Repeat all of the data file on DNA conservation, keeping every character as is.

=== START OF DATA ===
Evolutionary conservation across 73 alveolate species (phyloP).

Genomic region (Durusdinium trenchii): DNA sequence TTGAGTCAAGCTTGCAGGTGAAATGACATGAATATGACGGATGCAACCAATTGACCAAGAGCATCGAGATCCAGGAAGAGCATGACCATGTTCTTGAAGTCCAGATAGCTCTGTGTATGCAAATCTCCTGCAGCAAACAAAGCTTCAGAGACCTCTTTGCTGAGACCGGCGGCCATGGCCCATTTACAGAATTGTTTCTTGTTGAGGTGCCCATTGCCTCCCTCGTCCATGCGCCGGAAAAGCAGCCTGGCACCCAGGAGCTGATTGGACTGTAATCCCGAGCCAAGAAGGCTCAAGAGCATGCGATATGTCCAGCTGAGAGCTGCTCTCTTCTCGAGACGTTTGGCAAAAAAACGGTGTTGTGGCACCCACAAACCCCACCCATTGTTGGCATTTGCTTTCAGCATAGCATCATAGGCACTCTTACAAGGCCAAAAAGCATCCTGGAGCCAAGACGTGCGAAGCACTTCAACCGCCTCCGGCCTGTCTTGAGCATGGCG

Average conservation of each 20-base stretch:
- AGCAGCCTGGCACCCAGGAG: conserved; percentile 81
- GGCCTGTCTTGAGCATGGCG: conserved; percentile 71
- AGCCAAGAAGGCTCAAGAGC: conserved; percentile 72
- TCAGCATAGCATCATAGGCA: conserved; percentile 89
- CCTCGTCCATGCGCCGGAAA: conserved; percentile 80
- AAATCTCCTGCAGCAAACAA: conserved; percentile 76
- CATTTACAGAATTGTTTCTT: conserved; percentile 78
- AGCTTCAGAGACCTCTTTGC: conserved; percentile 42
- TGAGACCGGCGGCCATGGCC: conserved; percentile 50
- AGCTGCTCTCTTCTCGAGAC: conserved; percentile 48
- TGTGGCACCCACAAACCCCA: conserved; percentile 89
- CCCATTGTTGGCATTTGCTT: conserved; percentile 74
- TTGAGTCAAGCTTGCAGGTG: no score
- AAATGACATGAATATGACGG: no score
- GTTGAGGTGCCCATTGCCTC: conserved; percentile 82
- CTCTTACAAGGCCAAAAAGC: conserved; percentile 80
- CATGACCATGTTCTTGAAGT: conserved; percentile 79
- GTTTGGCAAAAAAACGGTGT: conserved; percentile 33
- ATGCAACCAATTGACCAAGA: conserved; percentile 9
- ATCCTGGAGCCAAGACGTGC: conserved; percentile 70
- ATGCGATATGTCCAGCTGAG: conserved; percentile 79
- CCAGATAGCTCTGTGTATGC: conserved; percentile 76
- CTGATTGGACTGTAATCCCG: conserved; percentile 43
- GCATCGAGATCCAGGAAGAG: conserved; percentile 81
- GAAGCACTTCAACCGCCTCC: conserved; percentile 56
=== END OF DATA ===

Evolutionary conservation across 73 alveolate species (phyloP).

Genomic region (Durusdinium trenchii): DNA sequence TTGAGTCAAGCTTGCAGGTGAAATGACATGAATATGACGGATGCAACCAATTGACCAAGAGCATCGAGATCCAGGAAGAGCATGACCATGTTCTTGAAGTCCAGATAGCTCTGTGTATGCAAATCTCCTGCAGCAAACAAAGCTTCAGAGACCTCTTTGCTGAGACCGGCGGCCATGGCCCATTTACAGAATTGTTTCTTGTTGAGGTGCCCATTGCCTCCCTCGTCCATGCGCCGGAAAAGCAGCCTGGCACCCAGGAGCTGATTGGACTGTAATCCCGAGCCAAGAAGGCTCAAGAGCATGCGATATGTCCAGCTGAGAGCTGCTCTCTTCTCGAGACGTTTGGCAAAAAAACGGTGTTGTGGCACCCACAAACCCCACCCATTGTTGGCATTTGCTTTCAGCATAGCATCATAGGCACTCTTACAAGGCCAAAAAGCATCCTGGAGCCAAGACGTGCGAAGCACTTCAACCGCCTCCGGCCTGTCTTGAGCATGGCG

Average conservation of each 20-base stretch:
- AGCAGCCTGGCACCCAGGAG: conserved; percentile 81
- GGCCTGTCTTGAGCATGGCG: conserved; percentile 71
- AGCCAAGAAGGCTCAAGAGC: conserved; percentile 72
- TCAGCATAGCATCATAGGCA: conserved; percentile 89
- CCTCGTCCATGCGCCGGAAA: conserved; percentile 80
- AAATCTCCTGCAGCAAACAA: conserved; percentile 76
- CATTTACAGAATTGTTTCTT: conserved; percentile 78
- AGCTTCAGAGACCTCTTTGC: conserved; percentile 42
- TGAGACCGGCGGCCATGGCC: conserved; percentile 50
- AGCTGCTCTCTTCTCGAGAC: conserved; percentile 48
- TGTGGCACCCACAAACCCCA: conserved; percentile 89
- CCCATTGTTGGCATTTGCTT: conserved; percentile 74
- TTGAGTCAAGCTTGCAGGTG: no score
- AAATGACATGAATATGACGG: no score
- GTTGAGGTGCCCATTGCCTC: conserved; percentile 82
- CTCTTACAAGGCCAAAAAGC: conserved; percentile 80
- CATGACCATGTTCTTGAAGT: conserved; percentile 79
- GTTTGGCAAAAAAACGGTGT: conserved; percentile 33
- ATGCAACCAATTGACCAAGA: conserved; percentile 9
- ATCCTGGAGCCAAGACGTGC: conserved; percentile 70
- ATGCGATATGTCCAGCTGAG: conserved; percentile 79
- CCAGATAGCTCTGTGTATGC: conserved; percentile 76
- CTGATTGGACTGTAATCCCG: conserved; percentile 43
- GCATCGAGATCCAGGAAGAG: conserved; percentile 81
- GAAGCACTTCAACCGCCTCC: conserved; percentile 56